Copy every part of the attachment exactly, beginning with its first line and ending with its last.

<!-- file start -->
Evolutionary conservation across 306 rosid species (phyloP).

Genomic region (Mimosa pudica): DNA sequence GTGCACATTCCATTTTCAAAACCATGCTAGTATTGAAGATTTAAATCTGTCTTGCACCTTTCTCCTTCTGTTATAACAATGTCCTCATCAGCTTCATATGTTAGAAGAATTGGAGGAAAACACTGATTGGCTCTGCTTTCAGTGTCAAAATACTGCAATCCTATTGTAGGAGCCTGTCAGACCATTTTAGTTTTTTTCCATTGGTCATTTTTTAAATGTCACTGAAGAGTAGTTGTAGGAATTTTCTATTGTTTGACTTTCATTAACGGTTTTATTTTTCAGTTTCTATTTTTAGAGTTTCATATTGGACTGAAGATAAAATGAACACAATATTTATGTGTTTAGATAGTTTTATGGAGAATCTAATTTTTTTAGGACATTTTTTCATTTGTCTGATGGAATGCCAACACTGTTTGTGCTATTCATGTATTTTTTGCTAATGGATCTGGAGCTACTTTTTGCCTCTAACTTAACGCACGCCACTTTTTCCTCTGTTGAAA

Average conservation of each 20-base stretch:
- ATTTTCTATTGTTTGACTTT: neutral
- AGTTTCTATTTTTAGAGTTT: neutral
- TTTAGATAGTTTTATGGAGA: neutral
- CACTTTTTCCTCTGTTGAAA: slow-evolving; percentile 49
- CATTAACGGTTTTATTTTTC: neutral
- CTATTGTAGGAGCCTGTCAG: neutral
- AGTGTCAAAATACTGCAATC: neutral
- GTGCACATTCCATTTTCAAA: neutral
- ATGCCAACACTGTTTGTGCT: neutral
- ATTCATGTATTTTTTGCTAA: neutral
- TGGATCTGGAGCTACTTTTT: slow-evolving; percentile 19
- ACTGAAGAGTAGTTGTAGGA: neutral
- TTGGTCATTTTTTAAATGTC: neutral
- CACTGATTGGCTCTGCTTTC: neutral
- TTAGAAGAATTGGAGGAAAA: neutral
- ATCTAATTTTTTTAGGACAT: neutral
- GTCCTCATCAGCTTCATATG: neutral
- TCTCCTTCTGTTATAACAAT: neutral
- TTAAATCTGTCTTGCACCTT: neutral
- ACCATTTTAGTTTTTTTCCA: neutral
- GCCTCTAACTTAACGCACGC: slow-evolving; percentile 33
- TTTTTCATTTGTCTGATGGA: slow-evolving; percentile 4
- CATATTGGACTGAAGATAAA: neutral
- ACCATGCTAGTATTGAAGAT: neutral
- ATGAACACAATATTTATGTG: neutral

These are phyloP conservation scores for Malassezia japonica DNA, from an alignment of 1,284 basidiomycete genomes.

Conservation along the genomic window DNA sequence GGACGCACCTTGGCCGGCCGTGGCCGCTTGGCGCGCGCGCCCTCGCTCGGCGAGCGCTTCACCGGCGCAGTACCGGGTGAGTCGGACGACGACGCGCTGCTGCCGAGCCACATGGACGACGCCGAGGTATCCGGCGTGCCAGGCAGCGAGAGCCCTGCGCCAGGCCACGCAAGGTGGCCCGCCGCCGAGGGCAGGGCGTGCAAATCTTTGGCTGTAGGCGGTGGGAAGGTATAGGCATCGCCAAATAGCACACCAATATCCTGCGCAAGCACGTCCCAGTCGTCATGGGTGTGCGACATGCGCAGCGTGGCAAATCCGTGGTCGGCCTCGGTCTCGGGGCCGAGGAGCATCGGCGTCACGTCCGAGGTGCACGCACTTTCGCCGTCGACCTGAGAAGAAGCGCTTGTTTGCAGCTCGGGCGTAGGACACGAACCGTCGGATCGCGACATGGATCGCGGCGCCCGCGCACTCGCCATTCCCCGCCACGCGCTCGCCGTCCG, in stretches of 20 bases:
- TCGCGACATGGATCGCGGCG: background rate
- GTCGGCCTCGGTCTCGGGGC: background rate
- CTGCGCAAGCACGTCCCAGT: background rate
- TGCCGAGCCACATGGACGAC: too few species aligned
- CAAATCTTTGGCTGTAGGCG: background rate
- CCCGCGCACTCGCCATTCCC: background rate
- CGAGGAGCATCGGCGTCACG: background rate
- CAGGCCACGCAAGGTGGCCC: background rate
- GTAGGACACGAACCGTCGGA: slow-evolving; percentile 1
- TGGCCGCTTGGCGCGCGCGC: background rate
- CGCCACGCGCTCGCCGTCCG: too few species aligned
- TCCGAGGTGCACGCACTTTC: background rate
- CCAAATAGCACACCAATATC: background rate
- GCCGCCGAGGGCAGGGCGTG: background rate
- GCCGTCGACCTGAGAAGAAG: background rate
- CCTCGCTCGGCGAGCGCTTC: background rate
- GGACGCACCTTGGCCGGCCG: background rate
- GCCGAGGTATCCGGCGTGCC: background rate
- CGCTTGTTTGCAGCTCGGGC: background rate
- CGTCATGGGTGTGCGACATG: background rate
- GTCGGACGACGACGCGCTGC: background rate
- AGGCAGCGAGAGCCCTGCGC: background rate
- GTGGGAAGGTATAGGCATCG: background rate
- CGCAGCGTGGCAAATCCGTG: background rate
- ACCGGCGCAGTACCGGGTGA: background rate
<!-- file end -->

Evolutionary conservation across 306 rosid species (phyloP).

Genomic region (Mimosa pudica): DNA sequence GTGCACATTCCATTTTCAAAACCATGCTAGTATTGAAGATTTAAATCTGTCTTGCACCTTTCTCCTTCTGTTATAACAATGTCCTCATCAGCTTCATATGTTAGAAGAATTGGAGGAAAACACTGATTGGCTCTGCTTTCAGTGTCAAAATACTGCAATCCTATTGTAGGAGCCTGTCAGACCATTTTAGTTTTTTTCCATTGGTCATTTTTTAAATGTCACTGAAGAGTAGTTGTAGGAATTTTCTATTGTTTGACTTTCATTAACGGTTTTATTTTTCAGTTTCTATTTTTAGAGTTTCATATTGGACTGAAGATAAAATGAACACAATATTTATGTGTTTAGATAGTTTTATGGAGAATCTAATTTTTTTAGGACATTTTTTCATTTGTCTGATGGAATGCCAACACTGTTTGTGCTATTCATGTATTTTTTGCTAATGGATCTGGAGCTACTTTTTGCCTCTAACTTAACGCACGCCACTTTTTCCTCTGTTGAAA

Average conservation of each 20-base stretch:
- ATTTTCTATTGTTTGACTTT: neutral
- AGTTTCTATTTTTAGAGTTT: neutral
- TTTAGATAGTTTTATGGAGA: neutral
- CACTTTTTCCTCTGTTGAAA: slow-evolving; percentile 49
- CATTAACGGTTTTATTTTTC: neutral
- CTATTGTAGGAGCCTGTCAG: neutral
- AGTGTCAAAATACTGCAATC: neutral
- GTGCACATTCCATTTTCAAA: neutral
- ATGCCAACACTGTTTGTGCT: neutral
- ATTCATGTATTTTTTGCTAA: neutral
- TGGATCTGGAGCTACTTTTT: slow-evolving; percentile 19
- ACTGAAGAGTAGTTGTAGGA: neutral
- TTGGTCATTTTTTAAATGTC: neutral
- CACTGATTGGCTCTGCTTTC: neutral
- TTAGAAGAATTGGAGGAAAA: neutral
- ATCTAATTTTTTTAGGACAT: neutral
- GTCCTCATCAGCTTCATATG: neutral
- TCTCCTTCTGTTATAACAAT: neutral
- TTAAATCTGTCTTGCACCTT: neutral
- ACCATTTTAGTTTTTTTCCA: neutral
- GCCTCTAACTTAACGCACGC: slow-evolving; percentile 33
- TTTTTCATTTGTCTGATGGA: slow-evolving; percentile 4
- CATATTGGACTGAAGATAAA: neutral
- ACCATGCTAGTATTGAAGAT: neutral
- ATGAACACAATATTTATGTG: neutral

These are phyloP conservation scores for Malassezia japonica DNA, from an alignment of 1,284 basidiomycete genomes.

Conservation along the genomic window DNA sequence GGACGCACCTTGGCCGGCCGTGGCCGCTTGGCGCGCGCGCCCTCGCTCGGCGAGCGCTTCACCGGCGCAGTACCGGGTGAGTCGGACGACGACGCGCTGCTGCCGAGCCACATGGACGACGCCGAGGTATCCGGCGTGCCAGGCAGCGAGAGCCCTGCGCCAGGCCACGCAAGGTGGCCCGCCGCCGAGGGCAGGGCGTGCAAATCTTTGGCTGTAGGCGGTGGGAAGGTATAGGCATCGCCAAATAGCACACCAATATCCTGCGCAAGCACGTCCCAGTCGTCATGGGTGTGCGACATGCGCAGCGTGGCAAATCCGTGGTCGGCCTCGGTCTCGGGGCCGAGGAGCATCGGCGTCACGTCCGAGGTGCACGCACTTTCGCCGTCGACCTGAGAAGAAGCGCTTGTTTGCAGCTCGGGCGTAGGACACGAACCGTCGGATCGCGACATGGATCGCGGCGCCCGCGCACTCGCCATTCCCCGCCACGCGCTCGCCGTCCG, in stretches of 20 bases:
- TCGCGACATGGATCGCGGCG: background rate
- GTCGGCCTCGGTCTCGGGGC: background rate
- CTGCGCAAGCACGTCCCAGT: background rate
- TGCCGAGCCACATGGACGAC: too few species aligned
- CAAATCTTTGGCTGTAGGCG: background rate
- CCCGCGCACTCGCCATTCCC: background rate
- CGAGGAGCATCGGCGTCACG: background rate
- CAGGCCACGCAAGGTGGCCC: background rate
- GTAGGACACGAACCGTCGGA: slow-evolving; percentile 1
- TGGCCGCTTGGCGCGCGCGC: background rate
- CGCCACGCGCTCGCCGTCCG: too few species aligned
- TCCGAGGTGCACGCACTTTC: background rate
- CCAAATAGCACACCAATATC: background rate
- GCCGCCGAGGGCAGGGCGTG: background rate
- GCCGTCGACCTGAGAAGAAG: background rate
- CCTCGCTCGGCGAGCGCTTC: background rate
- GGACGCACCTTGGCCGGCCG: background rate
- GCCGAGGTATCCGGCGTGCC: background rate
- CGCTTGTTTGCAGCTCGGGC: background rate
- CGTCATGGGTGTGCGACATG: background rate
- GTCGGACGACGACGCGCTGC: background rate
- AGGCAGCGAGAGCCCTGCGC: background rate
- GTGGGAAGGTATAGGCATCG: background rate
- CGCAGCGTGGCAAATCCGTG: background rate
- ACCGGCGCAGTACCGGGTGA: background rate